You must be very stressed at your work. You make the right decision to take a break from your work to recharge your energies. Take things easily and have a relaxed mind in your handling of matters.

    If you find that you are unable to cope with the stress demand in your work, you may want to consider taking a longer break. No doubt, you will have no income from your full-time job. The most important thing is your health. A healthy body matters most. Of course, if you intend to take a break from your work, you must be prepared for possible long term unemployment. I think that you have managed well in your expense during the time when you did not have the income. You should have no problem going through the months without the salary from the active employment.

    Based on the information you provided in your blog, I believe that the most expense is your condominium monthly instalment. It should not be a problem as the expense will be offsetted by the monthly rental income from the tenants.

    In fact, you may be able to retire now if you can maintain the low expense. Of course, life may be dull without the indulgences which you might want to make your retirement lifestyle more lively.

    Just my two cents’ worth of thought.



  2. Miss JJ says:

    Hi Ben,

    Thanks for your comment.

    Truth be told, I have no idea why I should be so stressed at work, because in reality, I believe I am underworked and a little overpaid. Perhaps, it’s the fit. I chose engineering for mercenary and stability reasons, but I was never too passionate about the work. And now it’s all catching up with me.

    The same thoughts about being able to retire RIGHT NOW has also occurred to me several times in the last one year. I can maintain the low expenses, not a problem, and I don’t believe that will really impact the quality of my retirement. But it would mean that I will always have to live with my parents, and that is something I feel difficulty in accepting. I would definitely like to have the 2-apartment setup completed before I actually withdraw from the working world. Even if I need to continue living with my parents for caretaking purposes in future, I like to know that I have my own place to withdraw to if I need it. It is important enough to me to hang on for another 5 to 10 years in the working world.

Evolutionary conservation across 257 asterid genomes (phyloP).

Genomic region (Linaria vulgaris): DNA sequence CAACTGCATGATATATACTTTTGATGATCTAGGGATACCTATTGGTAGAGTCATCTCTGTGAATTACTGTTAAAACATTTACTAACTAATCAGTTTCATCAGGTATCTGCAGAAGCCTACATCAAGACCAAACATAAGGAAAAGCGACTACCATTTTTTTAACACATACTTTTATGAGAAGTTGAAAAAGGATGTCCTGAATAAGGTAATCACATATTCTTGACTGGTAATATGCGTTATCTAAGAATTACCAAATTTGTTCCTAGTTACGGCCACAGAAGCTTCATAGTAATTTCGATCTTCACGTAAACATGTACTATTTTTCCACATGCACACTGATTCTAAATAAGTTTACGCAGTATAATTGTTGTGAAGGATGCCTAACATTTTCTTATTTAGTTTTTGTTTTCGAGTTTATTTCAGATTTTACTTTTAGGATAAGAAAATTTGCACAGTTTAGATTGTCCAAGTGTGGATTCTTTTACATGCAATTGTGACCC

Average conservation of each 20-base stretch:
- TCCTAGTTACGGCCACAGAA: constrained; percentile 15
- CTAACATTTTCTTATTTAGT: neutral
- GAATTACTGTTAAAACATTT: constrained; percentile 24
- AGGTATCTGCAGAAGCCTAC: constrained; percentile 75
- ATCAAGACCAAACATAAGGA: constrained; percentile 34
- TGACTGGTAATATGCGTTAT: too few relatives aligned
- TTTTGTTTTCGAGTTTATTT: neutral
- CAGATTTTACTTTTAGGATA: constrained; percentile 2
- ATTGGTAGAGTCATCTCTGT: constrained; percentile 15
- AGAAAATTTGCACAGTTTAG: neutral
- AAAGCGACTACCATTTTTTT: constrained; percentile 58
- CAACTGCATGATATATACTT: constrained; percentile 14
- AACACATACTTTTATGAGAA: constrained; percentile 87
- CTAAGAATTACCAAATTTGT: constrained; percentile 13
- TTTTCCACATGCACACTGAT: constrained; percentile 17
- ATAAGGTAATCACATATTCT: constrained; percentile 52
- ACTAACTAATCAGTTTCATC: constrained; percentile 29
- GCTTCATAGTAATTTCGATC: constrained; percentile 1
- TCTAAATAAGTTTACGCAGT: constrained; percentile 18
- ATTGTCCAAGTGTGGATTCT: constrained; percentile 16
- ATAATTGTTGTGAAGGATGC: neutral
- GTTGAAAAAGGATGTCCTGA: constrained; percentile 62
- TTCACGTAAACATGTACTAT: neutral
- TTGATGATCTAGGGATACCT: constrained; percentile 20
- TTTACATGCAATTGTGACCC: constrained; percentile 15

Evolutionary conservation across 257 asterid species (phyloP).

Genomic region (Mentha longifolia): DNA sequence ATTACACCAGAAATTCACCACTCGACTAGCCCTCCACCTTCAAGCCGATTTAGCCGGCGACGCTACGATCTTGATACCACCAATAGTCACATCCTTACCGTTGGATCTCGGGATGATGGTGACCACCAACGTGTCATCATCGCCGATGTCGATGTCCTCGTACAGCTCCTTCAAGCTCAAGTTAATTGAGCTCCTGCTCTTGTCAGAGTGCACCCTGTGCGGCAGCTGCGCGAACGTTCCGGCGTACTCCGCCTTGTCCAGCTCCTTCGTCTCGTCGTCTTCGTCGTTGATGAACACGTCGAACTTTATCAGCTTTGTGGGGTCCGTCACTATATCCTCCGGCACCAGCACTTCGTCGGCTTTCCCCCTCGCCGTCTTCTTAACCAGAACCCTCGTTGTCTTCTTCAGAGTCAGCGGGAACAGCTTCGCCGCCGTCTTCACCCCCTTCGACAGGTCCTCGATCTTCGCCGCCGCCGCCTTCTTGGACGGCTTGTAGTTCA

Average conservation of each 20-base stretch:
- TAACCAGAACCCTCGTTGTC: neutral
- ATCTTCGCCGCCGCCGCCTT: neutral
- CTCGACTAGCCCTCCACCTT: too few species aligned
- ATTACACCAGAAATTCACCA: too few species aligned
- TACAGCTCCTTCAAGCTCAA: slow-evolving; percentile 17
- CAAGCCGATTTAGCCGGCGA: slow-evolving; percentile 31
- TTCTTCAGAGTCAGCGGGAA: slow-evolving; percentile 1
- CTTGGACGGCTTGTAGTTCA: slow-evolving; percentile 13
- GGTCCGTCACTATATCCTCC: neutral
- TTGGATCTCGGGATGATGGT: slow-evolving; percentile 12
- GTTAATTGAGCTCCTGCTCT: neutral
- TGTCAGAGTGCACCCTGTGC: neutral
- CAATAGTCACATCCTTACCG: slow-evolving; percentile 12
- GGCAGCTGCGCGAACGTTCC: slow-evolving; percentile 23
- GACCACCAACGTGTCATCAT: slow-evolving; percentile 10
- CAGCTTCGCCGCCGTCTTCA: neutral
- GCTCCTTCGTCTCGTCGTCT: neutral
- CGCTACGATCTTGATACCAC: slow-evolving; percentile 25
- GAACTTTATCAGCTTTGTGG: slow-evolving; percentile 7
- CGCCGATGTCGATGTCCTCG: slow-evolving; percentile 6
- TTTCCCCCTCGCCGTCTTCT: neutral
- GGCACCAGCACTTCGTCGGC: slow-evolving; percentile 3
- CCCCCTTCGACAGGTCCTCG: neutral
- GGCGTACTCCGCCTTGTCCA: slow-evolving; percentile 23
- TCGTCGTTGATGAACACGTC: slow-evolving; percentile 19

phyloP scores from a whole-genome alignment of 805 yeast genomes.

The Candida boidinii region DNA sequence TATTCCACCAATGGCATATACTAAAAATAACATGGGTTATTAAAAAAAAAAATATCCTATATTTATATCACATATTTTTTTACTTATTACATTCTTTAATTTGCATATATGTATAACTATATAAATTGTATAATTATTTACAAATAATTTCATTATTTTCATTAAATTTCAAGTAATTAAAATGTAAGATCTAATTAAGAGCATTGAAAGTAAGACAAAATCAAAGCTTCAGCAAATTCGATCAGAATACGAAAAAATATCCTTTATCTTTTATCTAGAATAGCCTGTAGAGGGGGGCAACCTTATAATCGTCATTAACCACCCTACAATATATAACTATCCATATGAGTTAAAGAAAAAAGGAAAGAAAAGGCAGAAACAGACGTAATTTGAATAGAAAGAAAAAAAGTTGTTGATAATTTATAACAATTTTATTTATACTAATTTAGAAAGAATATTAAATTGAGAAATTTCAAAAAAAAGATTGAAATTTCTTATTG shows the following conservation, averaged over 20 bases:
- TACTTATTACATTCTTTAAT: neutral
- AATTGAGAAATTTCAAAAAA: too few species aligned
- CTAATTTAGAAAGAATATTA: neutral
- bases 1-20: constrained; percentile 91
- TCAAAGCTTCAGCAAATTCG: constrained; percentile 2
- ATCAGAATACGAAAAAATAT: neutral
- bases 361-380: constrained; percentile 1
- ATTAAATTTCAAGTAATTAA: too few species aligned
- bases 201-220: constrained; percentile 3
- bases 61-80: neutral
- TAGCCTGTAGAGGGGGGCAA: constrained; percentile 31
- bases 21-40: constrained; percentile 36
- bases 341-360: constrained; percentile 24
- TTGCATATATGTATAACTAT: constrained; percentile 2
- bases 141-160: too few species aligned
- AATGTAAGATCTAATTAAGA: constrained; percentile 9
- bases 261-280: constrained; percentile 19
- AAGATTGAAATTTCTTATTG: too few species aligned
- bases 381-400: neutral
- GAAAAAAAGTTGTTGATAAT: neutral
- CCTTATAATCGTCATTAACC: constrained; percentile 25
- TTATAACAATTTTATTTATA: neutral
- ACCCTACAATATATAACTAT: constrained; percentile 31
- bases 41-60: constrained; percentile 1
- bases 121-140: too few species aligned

I will write more about it in my next post…thanks again.

  3. Ben says:

    Hi Ms JJ

    Thank you for your reply.

    There is nothing wrong in choosing engineering for monetary and stability reason.

    I can understand your difficulty in accepting the fact that you have to live with your parents. Even if your parents do not highlight their concern on why you have retired (not working), the feeling of uneasiness is always there. You are right to indicate that it will be good to have a place as a back-up in case you need it.

    I am looking forward to your next post. Take your time and there is no need to rush.